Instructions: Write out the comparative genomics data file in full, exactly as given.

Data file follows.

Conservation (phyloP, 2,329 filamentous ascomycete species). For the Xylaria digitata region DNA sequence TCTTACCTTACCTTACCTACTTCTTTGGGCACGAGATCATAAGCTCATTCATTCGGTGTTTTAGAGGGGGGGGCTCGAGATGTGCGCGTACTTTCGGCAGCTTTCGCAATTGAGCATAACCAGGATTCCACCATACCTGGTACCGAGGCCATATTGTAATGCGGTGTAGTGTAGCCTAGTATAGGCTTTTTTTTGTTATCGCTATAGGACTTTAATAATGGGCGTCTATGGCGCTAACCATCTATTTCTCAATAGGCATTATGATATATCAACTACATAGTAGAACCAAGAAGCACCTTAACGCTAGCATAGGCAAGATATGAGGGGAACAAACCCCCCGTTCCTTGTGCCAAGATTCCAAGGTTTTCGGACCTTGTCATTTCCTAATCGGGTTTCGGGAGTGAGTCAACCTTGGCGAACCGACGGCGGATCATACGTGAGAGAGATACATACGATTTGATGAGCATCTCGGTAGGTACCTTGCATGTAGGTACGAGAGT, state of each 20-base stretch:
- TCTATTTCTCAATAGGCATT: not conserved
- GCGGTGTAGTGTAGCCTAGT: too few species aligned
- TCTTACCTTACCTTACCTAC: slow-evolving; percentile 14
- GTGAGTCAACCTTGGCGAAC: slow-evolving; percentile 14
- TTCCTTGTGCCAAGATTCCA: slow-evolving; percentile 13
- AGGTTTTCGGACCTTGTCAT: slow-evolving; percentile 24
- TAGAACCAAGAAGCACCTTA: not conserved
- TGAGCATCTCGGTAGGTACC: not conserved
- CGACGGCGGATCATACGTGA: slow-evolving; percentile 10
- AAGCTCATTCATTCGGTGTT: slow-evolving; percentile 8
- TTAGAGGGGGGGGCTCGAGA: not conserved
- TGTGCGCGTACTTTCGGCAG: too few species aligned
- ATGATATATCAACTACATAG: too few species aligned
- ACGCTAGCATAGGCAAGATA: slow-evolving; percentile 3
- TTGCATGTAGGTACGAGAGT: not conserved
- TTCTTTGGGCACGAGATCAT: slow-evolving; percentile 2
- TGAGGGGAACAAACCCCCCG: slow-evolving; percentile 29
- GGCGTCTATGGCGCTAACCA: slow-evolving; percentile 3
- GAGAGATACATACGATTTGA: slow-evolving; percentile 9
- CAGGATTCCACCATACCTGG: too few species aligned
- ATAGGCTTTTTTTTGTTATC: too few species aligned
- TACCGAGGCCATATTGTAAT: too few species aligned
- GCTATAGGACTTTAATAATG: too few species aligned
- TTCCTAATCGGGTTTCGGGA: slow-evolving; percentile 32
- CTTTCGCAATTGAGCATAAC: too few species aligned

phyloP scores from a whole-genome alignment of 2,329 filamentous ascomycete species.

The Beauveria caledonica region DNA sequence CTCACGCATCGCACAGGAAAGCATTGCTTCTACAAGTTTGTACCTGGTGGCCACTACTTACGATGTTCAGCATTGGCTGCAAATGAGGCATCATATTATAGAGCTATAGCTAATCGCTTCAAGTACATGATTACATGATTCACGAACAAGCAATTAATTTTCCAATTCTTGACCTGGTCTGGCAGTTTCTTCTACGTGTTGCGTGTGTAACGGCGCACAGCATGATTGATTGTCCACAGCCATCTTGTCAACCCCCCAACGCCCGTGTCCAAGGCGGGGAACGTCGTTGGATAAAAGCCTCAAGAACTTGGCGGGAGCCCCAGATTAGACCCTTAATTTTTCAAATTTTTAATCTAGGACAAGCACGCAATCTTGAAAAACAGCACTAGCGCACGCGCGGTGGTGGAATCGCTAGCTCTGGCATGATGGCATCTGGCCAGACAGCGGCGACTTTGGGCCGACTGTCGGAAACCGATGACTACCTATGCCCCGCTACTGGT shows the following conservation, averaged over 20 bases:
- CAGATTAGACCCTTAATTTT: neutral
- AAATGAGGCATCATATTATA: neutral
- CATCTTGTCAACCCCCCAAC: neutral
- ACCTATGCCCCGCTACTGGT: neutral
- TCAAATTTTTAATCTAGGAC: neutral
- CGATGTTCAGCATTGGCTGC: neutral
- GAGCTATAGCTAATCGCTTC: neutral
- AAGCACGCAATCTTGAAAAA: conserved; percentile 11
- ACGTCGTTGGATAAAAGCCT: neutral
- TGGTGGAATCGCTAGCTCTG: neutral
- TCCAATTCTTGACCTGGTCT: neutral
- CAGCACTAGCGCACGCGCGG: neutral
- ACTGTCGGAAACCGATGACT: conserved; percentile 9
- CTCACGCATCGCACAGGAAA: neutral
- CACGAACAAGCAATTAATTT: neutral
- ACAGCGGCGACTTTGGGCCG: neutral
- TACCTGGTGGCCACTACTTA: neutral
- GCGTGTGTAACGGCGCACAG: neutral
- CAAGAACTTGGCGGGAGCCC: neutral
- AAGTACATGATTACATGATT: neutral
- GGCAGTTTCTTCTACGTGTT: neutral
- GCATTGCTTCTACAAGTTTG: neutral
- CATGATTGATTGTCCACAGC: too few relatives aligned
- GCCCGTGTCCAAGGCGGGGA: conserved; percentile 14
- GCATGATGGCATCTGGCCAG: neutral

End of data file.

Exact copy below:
Conservation (phyloP, 2,329 filamentous ascomycete species). For the Xylaria digitata region DNA sequence TCTTACCTTACCTTACCTACTTCTTTGGGCACGAGATCATAAGCTCATTCATTCGGTGTTTTAGAGGGGGGGGCTCGAGATGTGCGCGTACTTTCGGCAGCTTTCGCAATTGAGCATAACCAGGATTCCACCATACCTGGTACCGAGGCCATATTGTAATGCGGTGTAGTGTAGCCTAGTATAGGCTTTTTTTTGTTATCGCTATAGGACTTTAATAATGGGCGTCTATGGCGCTAACCATCTATTTCTCAATAGGCATTATGATATATCAACTACATAGTAGAACCAAGAAGCACCTTAACGCTAGCATAGGCAAGATATGAGGGGAACAAACCCCCCGTTCCTTGTGCCAAGATTCCAAGGTTTTCGGACCTTGTCATTTCCTAATCGGGTTTCGGGAGTGAGTCAACCTTGGCGAACCGACGGCGGATCATACGTGAGAGAGATACATACGATTTGATGAGCATCTCGGTAGGTACCTTGCATGTAGGTACGAGAGT, state of each 20-base stretch:
- TCTATTTCTCAATAGGCATT: not conserved
- GCGGTGTAGTGTAGCCTAGT: too few species aligned
- TCTTACCTTACCTTACCTAC: slow-evolving; percentile 14
- GTGAGTCAACCTTGGCGAAC: slow-evolving; percentile 14
- TTCCTTGTGCCAAGATTCCA: slow-evolving; percentile 13
- AGGTTTTCGGACCTTGTCAT: slow-evolving; percentile 24
- TAGAACCAAGAAGCACCTTA: not conserved
- TGAGCATCTCGGTAGGTACC: not conserved
- CGACGGCGGATCATACGTGA: slow-evolving; percentile 10
- AAGCTCATTCATTCGGTGTT: slow-evolving; percentile 8
- TTAGAGGGGGGGGCTCGAGA: not conserved
- TGTGCGCGTACTTTCGGCAG: too few species aligned
- ATGATATATCAACTACATAG: too few species aligned
- ACGCTAGCATAGGCAAGATA: slow-evolving; percentile 3
- TTGCATGTAGGTACGAGAGT: not conserved
- TTCTTTGGGCACGAGATCAT: slow-evolving; percentile 2
- TGAGGGGAACAAACCCCCCG: slow-evolving; percentile 29
- GGCGTCTATGGCGCTAACCA: slow-evolving; percentile 3
- GAGAGATACATACGATTTGA: slow-evolving; percentile 9
- CAGGATTCCACCATACCTGG: too few species aligned
- ATAGGCTTTTTTTTGTTATC: too few species aligned
- TACCGAGGCCATATTGTAAT: too few species aligned
- GCTATAGGACTTTAATAATG: too few species aligned
- TTCCTAATCGGGTTTCGGGA: slow-evolving; percentile 32
- CTTTCGCAATTGAGCATAAC: too few species aligned

phyloP scores from a whole-genome alignment of 2,329 filamentous ascomycete species.

The Beauveria caledonica region DNA sequence CTCACGCATCGCACAGGAAAGCATTGCTTCTACAAGTTTGTACCTGGTGGCCACTACTTACGATGTTCAGCATTGGCTGCAAATGAGGCATCATATTATAGAGCTATAGCTAATCGCTTCAAGTACATGATTACATGATTCACGAACAAGCAATTAATTTTCCAATTCTTGACCTGGTCTGGCAGTTTCTTCTACGTGTTGCGTGTGTAACGGCGCACAGCATGATTGATTGTCCACAGCCATCTTGTCAACCCCCCAACGCCCGTGTCCAAGGCGGGGAACGTCGTTGGATAAAAGCCTCAAGAACTTGGCGGGAGCCCCAGATTAGACCCTTAATTTTTCAAATTTTTAATCTAGGACAAGCACGCAATCTTGAAAAACAGCACTAGCGCACGCGCGGTGGTGGAATCGCTAGCTCTGGCATGATGGCATCTGGCCAGACAGCGGCGACTTTGGGCCGACTGTCGGAAACCGATGACTACCTATGCCCCGCTACTGGT shows the following conservation, averaged over 20 bases:
- CAGATTAGACCCTTAATTTT: neutral
- AAATGAGGCATCATATTATA: neutral
- CATCTTGTCAACCCCCCAAC: neutral
- ACCTATGCCCCGCTACTGGT: neutral
- TCAAATTTTTAATCTAGGAC: neutral
- CGATGTTCAGCATTGGCTGC: neutral
- GAGCTATAGCTAATCGCTTC: neutral
- AAGCACGCAATCTTGAAAAA: conserved; percentile 11
- ACGTCGTTGGATAAAAGCCT: neutral
- TGGTGGAATCGCTAGCTCTG: neutral
- TCCAATTCTTGACCTGGTCT: neutral
- CAGCACTAGCGCACGCGCGG: neutral
- ACTGTCGGAAACCGATGACT: conserved; percentile 9
- CTCACGCATCGCACAGGAAA: neutral
- CACGAACAAGCAATTAATTT: neutral
- ACAGCGGCGACTTTGGGCCG: neutral
- TACCTGGTGGCCACTACTTA: neutral
- GCGTGTGTAACGGCGCACAG: neutral
- CAAGAACTTGGCGGGAGCCC: neutral
- AAGTACATGATTACATGATT: neutral
- GGCAGTTTCTTCTACGTGTT: neutral
- GCATTGCTTCTACAAGTTTG: neutral
- CATGATTGATTGTCCACAGC: too few relatives aligned
- GCCCGTGTCCAAGGCGGGGA: conserved; percentile 14
- GCATGATGGCATCTGGCCAG: neutral